Over at A Holy Experience Nate Pyle has written a piece in support of his book Man Enough: How Jesus Redefines Manhood. The blog post is called "dear hurting world: how we need to raise our sons to be man enough". It is written to his son and is full of grace, grace, God's grace, etcetera. It begins with "You have nothing to prove. Christ has deemed you worthy." [emphasis his]

Throughout the piece Pyle repeats to his son that he has nothing to prove. He wants his son to reject the world's demands that he prove himself with sex, violence, and lucracious lucre. Instead, he wants his son to be the man that he is. What man is that, you ask? As I said, that's the man that he is.

Which is, according to his dad, a kind and generous boy who loves Jesus. Seeing that there is no sin or evil or bad in Pyle's post, we presume that Pyle is speaking of the spiritual man in his son, the one who wants to do the will of God, who do not do what he do to do, but do to do that he do not do do. I acknowledge that my cynicism leads me to read it this way, because the post appears to be operating in a universe where boys emerge from their mothers wombs covered in schmutz but spiritually immaculate. Nonetheless I rejoice along with Pyle that his boy knows Jesus. And Pyle tells his son to grow into Christ: "You grow into a man when you grow into yourself in Christ. And when you find yourself in Christ, you’ll be a man."

What does Pyle want from us? To stop teaching our boys to earn their manhood. They are men by grace. In particular, Christians ought to stop teaching boys to earn manhood through "Win the fight. Do it without crying. Earn lots of money. Get physical with a girl."
God gave you a gentle and sensitive heart. Gentleness is a fruit cultivated by the Spirit, but seen as weakness by men.  Our world does not seem to like men who appear weak. Unfortunately, men are often mocked for their weakness by being called women, as if being a woman is less than being a man. You don’t have to be afraid of women, and more than that, you don’t have to be afraid of being seen as weak.  Don’t be afraid of weakness. 
Many men are repulsed by and afraid of weakness. There is no doubt of that, and it is not Christlike. In weakness we are like Jesus. In our weakness the power of God is complete. We are too weak to even pray for ourselves, but the Holy Spirit intercedes for us.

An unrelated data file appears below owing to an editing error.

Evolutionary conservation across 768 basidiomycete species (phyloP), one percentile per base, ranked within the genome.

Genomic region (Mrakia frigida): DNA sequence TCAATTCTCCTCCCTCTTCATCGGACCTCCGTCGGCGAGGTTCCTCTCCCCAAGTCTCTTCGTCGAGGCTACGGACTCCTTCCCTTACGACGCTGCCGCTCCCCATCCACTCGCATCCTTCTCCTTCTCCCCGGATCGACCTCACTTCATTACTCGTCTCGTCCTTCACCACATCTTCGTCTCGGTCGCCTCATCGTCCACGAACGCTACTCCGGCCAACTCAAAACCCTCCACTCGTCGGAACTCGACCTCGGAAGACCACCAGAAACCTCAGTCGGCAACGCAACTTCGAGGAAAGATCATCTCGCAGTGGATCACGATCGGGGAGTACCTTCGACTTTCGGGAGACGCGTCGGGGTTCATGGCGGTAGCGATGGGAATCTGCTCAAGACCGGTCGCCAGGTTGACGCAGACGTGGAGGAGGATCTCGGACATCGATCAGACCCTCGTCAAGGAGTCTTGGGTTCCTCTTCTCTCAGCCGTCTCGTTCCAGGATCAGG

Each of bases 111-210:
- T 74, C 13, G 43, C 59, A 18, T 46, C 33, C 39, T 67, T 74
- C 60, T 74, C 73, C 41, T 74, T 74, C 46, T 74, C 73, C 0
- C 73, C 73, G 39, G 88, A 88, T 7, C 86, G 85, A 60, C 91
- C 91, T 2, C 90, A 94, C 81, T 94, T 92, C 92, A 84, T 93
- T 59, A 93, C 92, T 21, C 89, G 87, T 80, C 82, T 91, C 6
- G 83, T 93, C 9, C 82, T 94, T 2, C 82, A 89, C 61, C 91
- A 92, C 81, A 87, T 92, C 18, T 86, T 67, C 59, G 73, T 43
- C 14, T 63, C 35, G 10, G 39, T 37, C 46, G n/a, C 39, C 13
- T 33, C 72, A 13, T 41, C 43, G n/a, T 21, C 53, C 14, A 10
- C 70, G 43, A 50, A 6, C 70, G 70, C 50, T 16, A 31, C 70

Very well. Nate Pyle reminded us that we have nothing to prove as men, because Jesus paid it all. He then reminded us that as followers of Jesus we must embrace weakness. True, and good, and beautiful. What, then, is his conclusion?

That we must be vulnerable.

Le sigh, y'all. "Vulnerable".

I don't even know what that word means anymore. At least the word "brokenness" was never brought into play; for that small grace I give thanks. If we are weak, which we are, and prone to evil and slothful in good, which we are, and even broken, which we are, then by definition we are vulnerable. Pyle means more here than susceptibility to harm. He means sharing feelings and whatnot, and, as he says, "being honest".

Oh, guys, let's touch and feel each other and talk about mere descriptors like vulnerability while forgetting real Christian virtues such as humility.

Behold, I come with graphs. Since 1950 the rate of occurrence of the word "vulnerable" has quadrupled in its use in books. Meanwhile, since 1840, twenty years after Friedrich's Wanderer Above The Sea of Fog and contemporaneous to that century's stupid germanness and infatuation with people like Matthew Arnold, the use of the words "humble" and "humility" has dropped precipitously. Y'all. Off-a-cliff precipitously.

Do you know what Nate Pyle seems to be most grateful for and proud of in his son? His gentleness and compassion. "God gave you a gentle and sensitive heart. Gentleness is a fruit cultivated by the Spirit, but seen as weakness by men." [again, italics or boldfaces his] It is indeed so. You know what isn't a fruit cultivated by the Spirit? Vulnerability.

The fruit of the Spirit is love, joy, peace, patience, kindness, goodness, faithfulness, gentleness, self-control.

Wow. A man who bore the fruit of the Spirit would be quite a man. The sort of man who by the grace and power of Jesus all we sons may be. Pyle, with Paul, wants us to put on the new self. Let us go then to that classic text on the matter from Colossians: "Put on then, as God's chosen ones, holy and beloved, compassionate hearts, kindness, humility, meekness, and patience, bearing with one another and, if one has a complaint against another, forgiving each other; as the Lord has forgiven you, so you also must forgive."

This sounds like the sort of compassionate man we were talking about, except not, you know, like, vulnerable. You know? And, like, you know, not vulnerable in the sense that we might get eaten by a dragon, like Jesus was before it spit him out. Not vulnerable like watch out for Satan who roams looking for whom he may devour. Not vulnerable like to the world, the flesh, and the devil, or to the love of money, through which we have pierced ourselves with many pangs. Nope. In that sense we're vulnerable. That's why we have the armor of God. But nowhere in all that compassionate hearts and kindness and meekness were the gifts of vulnerability or over-sharing.